Can R.A. Dickey Return to Mets in 2013?
It may seem silly right now to wonder whether R.A. Dickey can return to the Mets in 2013, considering that a trade with the Blue Jays seems imminent. However, until the deal is done, Dickey is property of the Mets. If for some reason the trade falls through, can the knuckleballer return to Flushing?
One thing that escapes me is the assumption that R.A. Dickey will accept an extension to his current contract to play for the Blue Jays. Everyone seems to believe that because Dickey wants two years, $26M to play for the New York Mets, that he’ll accept something similar to play in Canada. Really?
Maybe he will, but I would think that a big reason Dickey is willing to accept less than market value to stay with the crappy Mets is because he likes living in the New York area, likes keeping his family in this area — and providing some kind of consistency / stability by staying in New York, and likes all of the opportunities provided by being in the media capital of the world. Why would he be equally willing to move himself and his family out of the country — for the same amount of money?
If I’m the Mets front office, I am really, really hoping that R.A. will come to terms with Toronto; maybe they already know he’ll sign an extension with them. Still, I’d be nervous until the ink is dry from his signature. Because if this trade falls through, what will the Mets do?
If the trade falls through, not only do the Mets have one less potential trading partner, but they also lose significant leverage. Now add in the recent anti-R.A. smear campaign that has spread among New York Mets beat writers — can Dickey return to the Mets after being thrown under the bus by journalists who seem to have been paid by the Wilpons to spin propaganda? I’m not so sure, but I am sure that other teams see the Mets’ predicament, and will be less likely to offer a lucrative package of prospects in return for R.A.
What’s your thought? Does this trade with Toronto absolutely, positively, have to happen now? Is there any possibility that R.A. Dickey can return to the Mets after the negative press?
Answer in the comments.
Do you really think it would affect him? If the Wilpon interview didn’t affect Wright, this shouldn’t affect RA, although that doesn’t make it right. I guess thats why the Wilpons get the press they get.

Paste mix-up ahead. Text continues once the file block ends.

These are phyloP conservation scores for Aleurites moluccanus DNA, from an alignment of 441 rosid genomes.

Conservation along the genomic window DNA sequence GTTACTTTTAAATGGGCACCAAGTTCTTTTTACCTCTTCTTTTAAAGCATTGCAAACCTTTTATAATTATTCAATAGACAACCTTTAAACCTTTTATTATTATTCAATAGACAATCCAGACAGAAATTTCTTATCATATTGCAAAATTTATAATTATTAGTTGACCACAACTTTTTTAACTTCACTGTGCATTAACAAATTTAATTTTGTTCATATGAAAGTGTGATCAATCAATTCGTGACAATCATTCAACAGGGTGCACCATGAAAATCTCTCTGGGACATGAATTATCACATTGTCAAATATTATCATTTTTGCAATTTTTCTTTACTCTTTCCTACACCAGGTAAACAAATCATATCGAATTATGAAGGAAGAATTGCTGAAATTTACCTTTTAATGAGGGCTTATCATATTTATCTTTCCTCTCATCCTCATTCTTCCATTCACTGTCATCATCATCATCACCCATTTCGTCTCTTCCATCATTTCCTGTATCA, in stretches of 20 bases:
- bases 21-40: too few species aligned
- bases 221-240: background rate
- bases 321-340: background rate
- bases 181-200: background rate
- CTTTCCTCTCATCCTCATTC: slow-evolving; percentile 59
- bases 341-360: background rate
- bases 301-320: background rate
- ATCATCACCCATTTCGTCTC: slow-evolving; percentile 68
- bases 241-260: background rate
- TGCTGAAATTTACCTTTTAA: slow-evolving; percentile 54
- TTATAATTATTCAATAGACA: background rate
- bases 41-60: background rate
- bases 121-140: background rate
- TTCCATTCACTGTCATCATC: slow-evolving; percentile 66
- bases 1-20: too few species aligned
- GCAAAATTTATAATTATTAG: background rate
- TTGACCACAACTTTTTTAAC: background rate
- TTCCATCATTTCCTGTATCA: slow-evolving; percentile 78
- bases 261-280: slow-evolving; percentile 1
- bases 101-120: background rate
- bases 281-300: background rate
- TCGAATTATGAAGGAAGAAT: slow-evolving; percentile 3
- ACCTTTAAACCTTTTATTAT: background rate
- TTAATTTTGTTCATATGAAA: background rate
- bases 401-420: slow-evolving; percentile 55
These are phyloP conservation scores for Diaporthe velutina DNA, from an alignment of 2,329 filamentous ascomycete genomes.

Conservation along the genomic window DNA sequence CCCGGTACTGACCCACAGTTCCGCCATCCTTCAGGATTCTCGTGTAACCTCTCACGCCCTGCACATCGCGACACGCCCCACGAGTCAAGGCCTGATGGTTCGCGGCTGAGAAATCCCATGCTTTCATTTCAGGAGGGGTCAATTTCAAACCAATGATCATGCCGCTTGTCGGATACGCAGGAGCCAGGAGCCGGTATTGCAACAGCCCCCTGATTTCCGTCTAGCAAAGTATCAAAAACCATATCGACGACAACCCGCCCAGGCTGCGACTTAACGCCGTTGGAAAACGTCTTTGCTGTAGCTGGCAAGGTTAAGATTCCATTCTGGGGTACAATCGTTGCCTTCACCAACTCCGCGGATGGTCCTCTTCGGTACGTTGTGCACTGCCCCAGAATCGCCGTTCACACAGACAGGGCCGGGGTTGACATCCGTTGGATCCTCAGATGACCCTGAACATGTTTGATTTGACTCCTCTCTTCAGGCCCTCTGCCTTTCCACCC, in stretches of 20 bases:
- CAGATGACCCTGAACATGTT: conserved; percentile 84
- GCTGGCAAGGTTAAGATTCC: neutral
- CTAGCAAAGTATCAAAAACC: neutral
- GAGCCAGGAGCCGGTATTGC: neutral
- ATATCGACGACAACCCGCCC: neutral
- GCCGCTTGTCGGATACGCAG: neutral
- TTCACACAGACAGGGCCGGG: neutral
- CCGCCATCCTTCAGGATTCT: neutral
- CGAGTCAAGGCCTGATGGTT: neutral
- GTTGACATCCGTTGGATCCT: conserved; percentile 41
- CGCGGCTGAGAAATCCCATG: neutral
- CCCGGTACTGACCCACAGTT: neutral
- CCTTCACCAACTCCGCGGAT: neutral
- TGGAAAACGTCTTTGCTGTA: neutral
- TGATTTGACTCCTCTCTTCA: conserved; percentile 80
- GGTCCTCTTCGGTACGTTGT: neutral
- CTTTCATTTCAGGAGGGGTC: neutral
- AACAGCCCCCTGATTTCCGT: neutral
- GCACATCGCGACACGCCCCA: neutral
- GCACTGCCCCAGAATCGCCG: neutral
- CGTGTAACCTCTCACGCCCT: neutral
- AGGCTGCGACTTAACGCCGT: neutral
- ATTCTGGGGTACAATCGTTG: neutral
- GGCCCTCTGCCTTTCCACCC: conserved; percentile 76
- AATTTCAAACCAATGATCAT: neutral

I don’t anticipate the Mets making RA “forget” their smear campaign by offering him a multi-year, many ten-of-millions of dollars extension. Their current spin campaign is aimed at making fans feel better about his exit.
Get everyone, both the Mets and Jays all hot and bothered about this trade and then Dick-y, who they say is very smart deciides that he will NOT accept an extension with Toronto unless he gets another year or 3, and a transfer bonus of say $10 Million.
Nixes trade, and now Dicky can become a free agent and really get even.
He who laughs last, laughs best.
– Said by no sensible person ever, because even in NYC the tabloids are treated like the comic books they are.
Joe, you are the most Jekyll-and-Hyde sports blogger I’ve read. A stellar and objective analyst when discussing player mechanics and game theory; a conspiracy-minded wingnut when not. You wouldn’t be simply trolling for comments, would you?
Who wrote that?
Not that it matters, I’m just curious.
Tabloids and comic books are what is read by the general population, and the average Mets fan.
The rest of us read blogs authored by conspiracy theorists. 😉
By the way, was the Dick Young / Tom Seaver controversy of 1977 an unfounded conspiracy dreamed up by some wing nut?
In this case the Mets are trying to trade an asset in hopes of getting better in the long run. In the Seaver case Young and M. Donald Grant were in collusion to discredit and dump the most important player in franchise history. It had nothing to do with making the team better.
Yes, the Mets pr dept. sucks, as do the Wilpons—but they pale in comparison to Young and Grant.
Some people may think I’m a conspiracy theorist, and maybe I am, but it’s an incredible coincidence that beat writers and bloggers suddenly started publishing negative stories about R.A. Dickey — who no one, ever, wrote a bad word about before — right before this trade came to light.